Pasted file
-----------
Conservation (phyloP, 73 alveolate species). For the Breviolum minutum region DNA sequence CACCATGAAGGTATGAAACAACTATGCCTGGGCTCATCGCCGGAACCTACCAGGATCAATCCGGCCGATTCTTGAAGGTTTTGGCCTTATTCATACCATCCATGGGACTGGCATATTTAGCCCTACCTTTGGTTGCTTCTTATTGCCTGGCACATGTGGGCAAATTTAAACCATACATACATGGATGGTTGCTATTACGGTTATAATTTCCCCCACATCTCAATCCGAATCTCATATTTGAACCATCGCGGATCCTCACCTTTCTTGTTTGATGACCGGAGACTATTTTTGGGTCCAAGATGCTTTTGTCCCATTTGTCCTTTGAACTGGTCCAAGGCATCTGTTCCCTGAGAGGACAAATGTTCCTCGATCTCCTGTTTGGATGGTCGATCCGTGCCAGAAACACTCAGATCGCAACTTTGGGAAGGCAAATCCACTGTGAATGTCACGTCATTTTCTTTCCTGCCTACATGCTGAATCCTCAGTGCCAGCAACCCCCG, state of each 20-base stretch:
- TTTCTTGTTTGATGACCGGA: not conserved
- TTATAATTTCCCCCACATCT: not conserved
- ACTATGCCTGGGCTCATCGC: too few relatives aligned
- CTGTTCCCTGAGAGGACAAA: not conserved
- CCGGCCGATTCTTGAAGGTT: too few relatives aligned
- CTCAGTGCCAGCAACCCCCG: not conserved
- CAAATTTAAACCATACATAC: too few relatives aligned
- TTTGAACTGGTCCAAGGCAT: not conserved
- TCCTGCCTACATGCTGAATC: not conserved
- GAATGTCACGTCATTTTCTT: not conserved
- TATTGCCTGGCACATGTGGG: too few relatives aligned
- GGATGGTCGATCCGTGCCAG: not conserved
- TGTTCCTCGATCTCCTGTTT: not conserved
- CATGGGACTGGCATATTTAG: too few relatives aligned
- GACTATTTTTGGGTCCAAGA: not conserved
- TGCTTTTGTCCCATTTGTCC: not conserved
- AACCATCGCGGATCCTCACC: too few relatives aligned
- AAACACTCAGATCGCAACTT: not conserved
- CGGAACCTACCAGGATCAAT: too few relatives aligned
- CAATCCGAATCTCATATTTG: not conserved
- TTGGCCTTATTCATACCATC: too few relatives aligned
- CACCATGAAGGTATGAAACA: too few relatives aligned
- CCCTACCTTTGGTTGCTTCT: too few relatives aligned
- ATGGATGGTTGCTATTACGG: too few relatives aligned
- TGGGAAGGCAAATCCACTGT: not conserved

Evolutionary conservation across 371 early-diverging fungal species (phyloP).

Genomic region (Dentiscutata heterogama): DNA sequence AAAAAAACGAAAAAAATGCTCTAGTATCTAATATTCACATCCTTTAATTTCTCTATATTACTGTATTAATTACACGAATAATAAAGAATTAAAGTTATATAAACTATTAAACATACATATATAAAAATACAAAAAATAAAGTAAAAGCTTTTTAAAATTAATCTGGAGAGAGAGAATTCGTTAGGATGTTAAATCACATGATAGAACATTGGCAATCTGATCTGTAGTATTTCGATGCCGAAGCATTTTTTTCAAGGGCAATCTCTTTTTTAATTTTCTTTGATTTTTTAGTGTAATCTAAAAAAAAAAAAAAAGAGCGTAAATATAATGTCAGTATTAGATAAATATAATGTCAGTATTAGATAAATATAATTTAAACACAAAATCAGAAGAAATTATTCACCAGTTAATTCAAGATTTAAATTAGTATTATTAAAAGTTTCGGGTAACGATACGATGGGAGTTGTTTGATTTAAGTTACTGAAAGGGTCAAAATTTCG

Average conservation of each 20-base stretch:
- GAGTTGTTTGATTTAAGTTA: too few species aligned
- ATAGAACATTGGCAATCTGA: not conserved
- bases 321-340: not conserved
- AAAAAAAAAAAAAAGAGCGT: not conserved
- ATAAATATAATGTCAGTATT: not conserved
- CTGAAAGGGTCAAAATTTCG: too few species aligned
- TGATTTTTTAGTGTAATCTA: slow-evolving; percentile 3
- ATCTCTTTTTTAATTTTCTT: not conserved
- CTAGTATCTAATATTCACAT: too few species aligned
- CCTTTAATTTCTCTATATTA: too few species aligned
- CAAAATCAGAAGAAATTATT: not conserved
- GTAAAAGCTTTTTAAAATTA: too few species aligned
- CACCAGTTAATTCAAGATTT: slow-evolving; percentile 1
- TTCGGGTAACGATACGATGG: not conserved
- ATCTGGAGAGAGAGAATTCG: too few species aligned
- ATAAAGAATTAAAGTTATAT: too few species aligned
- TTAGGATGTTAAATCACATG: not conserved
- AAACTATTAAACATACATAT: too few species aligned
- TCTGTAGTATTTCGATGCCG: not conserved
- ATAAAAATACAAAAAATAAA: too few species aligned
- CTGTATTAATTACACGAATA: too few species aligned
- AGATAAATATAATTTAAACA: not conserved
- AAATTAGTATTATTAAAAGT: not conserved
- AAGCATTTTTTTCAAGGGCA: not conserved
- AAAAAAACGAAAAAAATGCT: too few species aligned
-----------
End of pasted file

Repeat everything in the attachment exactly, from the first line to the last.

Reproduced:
Conservation (phyloP, 73 alveolate species). For the Breviolum minutum region DNA sequence CACCATGAAGGTATGAAACAACTATGCCTGGGCTCATCGCCGGAACCTACCAGGATCAATCCGGCCGATTCTTGAAGGTTTTGGCCTTATTCATACCATCCATGGGACTGGCATATTTAGCCCTACCTTTGGTTGCTTCTTATTGCCTGGCACATGTGGGCAAATTTAAACCATACATACATGGATGGTTGCTATTACGGTTATAATTTCCCCCACATCTCAATCCGAATCTCATATTTGAACCATCGCGGATCCTCACCTTTCTTGTTTGATGACCGGAGACTATTTTTGGGTCCAAGATGCTTTTGTCCCATTTGTCCTTTGAACTGGTCCAAGGCATCTGTTCCCTGAGAGGACAAATGTTCCTCGATCTCCTGTTTGGATGGTCGATCCGTGCCAGAAACACTCAGATCGCAACTTTGGGAAGGCAAATCCACTGTGAATGTCACGTCATTTTCTTTCCTGCCTACATGCTGAATCCTCAGTGCCAGCAACCCCCG, state of each 20-base stretch:
- TTTCTTGTTTGATGACCGGA: not conserved
- TTATAATTTCCCCCACATCT: not conserved
- ACTATGCCTGGGCTCATCGC: too few relatives aligned
- CTGTTCCCTGAGAGGACAAA: not conserved
- CCGGCCGATTCTTGAAGGTT: too few relatives aligned
- CTCAGTGCCAGCAACCCCCG: not conserved
- CAAATTTAAACCATACATAC: too few relatives aligned
- TTTGAACTGGTCCAAGGCAT: not conserved
- TCCTGCCTACATGCTGAATC: not conserved
- GAATGTCACGTCATTTTCTT: not conserved
- TATTGCCTGGCACATGTGGG: too few relatives aligned
- GGATGGTCGATCCGTGCCAG: not conserved
- TGTTCCTCGATCTCCTGTTT: not conserved
- CATGGGACTGGCATATTTAG: too few relatives aligned
- GACTATTTTTGGGTCCAAGA: not conserved
- TGCTTTTGTCCCATTTGTCC: not conserved
- AACCATCGCGGATCCTCACC: too few relatives aligned
- AAACACTCAGATCGCAACTT: not conserved
- CGGAACCTACCAGGATCAAT: too few relatives aligned
- CAATCCGAATCTCATATTTG: not conserved
- TTGGCCTTATTCATACCATC: too few relatives aligned
- CACCATGAAGGTATGAAACA: too few relatives aligned
- CCCTACCTTTGGTTGCTTCT: too few relatives aligned
- ATGGATGGTTGCTATTACGG: too few relatives aligned
- TGGGAAGGCAAATCCACTGT: not conserved

Evolutionary conservation across 371 early-diverging fungal species (phyloP).

Genomic region (Dentiscutata heterogama): DNA sequence AAAAAAACGAAAAAAATGCTCTAGTATCTAATATTCACATCCTTTAATTTCTCTATATTACTGTATTAATTACACGAATAATAAAGAATTAAAGTTATATAAACTATTAAACATACATATATAAAAATACAAAAAATAAAGTAAAAGCTTTTTAAAATTAATCTGGAGAGAGAGAATTCGTTAGGATGTTAAATCACATGATAGAACATTGGCAATCTGATCTGTAGTATTTCGATGCCGAAGCATTTTTTTCAAGGGCAATCTCTTTTTTAATTTTCTTTGATTTTTTAGTGTAATCTAAAAAAAAAAAAAAAGAGCGTAAATATAATGTCAGTATTAGATAAATATAATGTCAGTATTAGATAAATATAATTTAAACACAAAATCAGAAGAAATTATTCACCAGTTAATTCAAGATTTAAATTAGTATTATTAAAAGTTTCGGGTAACGATACGATGGGAGTTGTTTGATTTAAGTTACTGAAAGGGTCAAAATTTCG

Average conservation of each 20-base stretch:
- GAGTTGTTTGATTTAAGTTA: too few species aligned
- ATAGAACATTGGCAATCTGA: not conserved
- bases 321-340: not conserved
- AAAAAAAAAAAAAAGAGCGT: not conserved
- ATAAATATAATGTCAGTATT: not conserved
- CTGAAAGGGTCAAAATTTCG: too few species aligned
- TGATTTTTTAGTGTAATCTA: slow-evolving; percentile 3
- ATCTCTTTTTTAATTTTCTT: not conserved
- CTAGTATCTAATATTCACAT: too few species aligned
- CCTTTAATTTCTCTATATTA: too few species aligned
- CAAAATCAGAAGAAATTATT: not conserved
- GTAAAAGCTTTTTAAAATTA: too few species aligned
- CACCAGTTAATTCAAGATTT: slow-evolving; percentile 1
- TTCGGGTAACGATACGATGG: not conserved
- ATCTGGAGAGAGAGAATTCG: too few species aligned
- ATAAAGAATTAAAGTTATAT: too few species aligned
- TTAGGATGTTAAATCACATG: not conserved
- AAACTATTAAACATACATAT: too few species aligned
- TCTGTAGTATTTCGATGCCG: not conserved
- ATAAAAATACAAAAAATAAA: too few species aligned
- CTGTATTAATTACACGAATA: too few species aligned
- AGATAAATATAATTTAAACA: not conserved
- AAATTAGTATTATTAAAAGT: not conserved
- AAGCATTTTTTTCAAGGGCA: not conserved
- AAAAAAACGAAAAAAATGCT: too few species aligned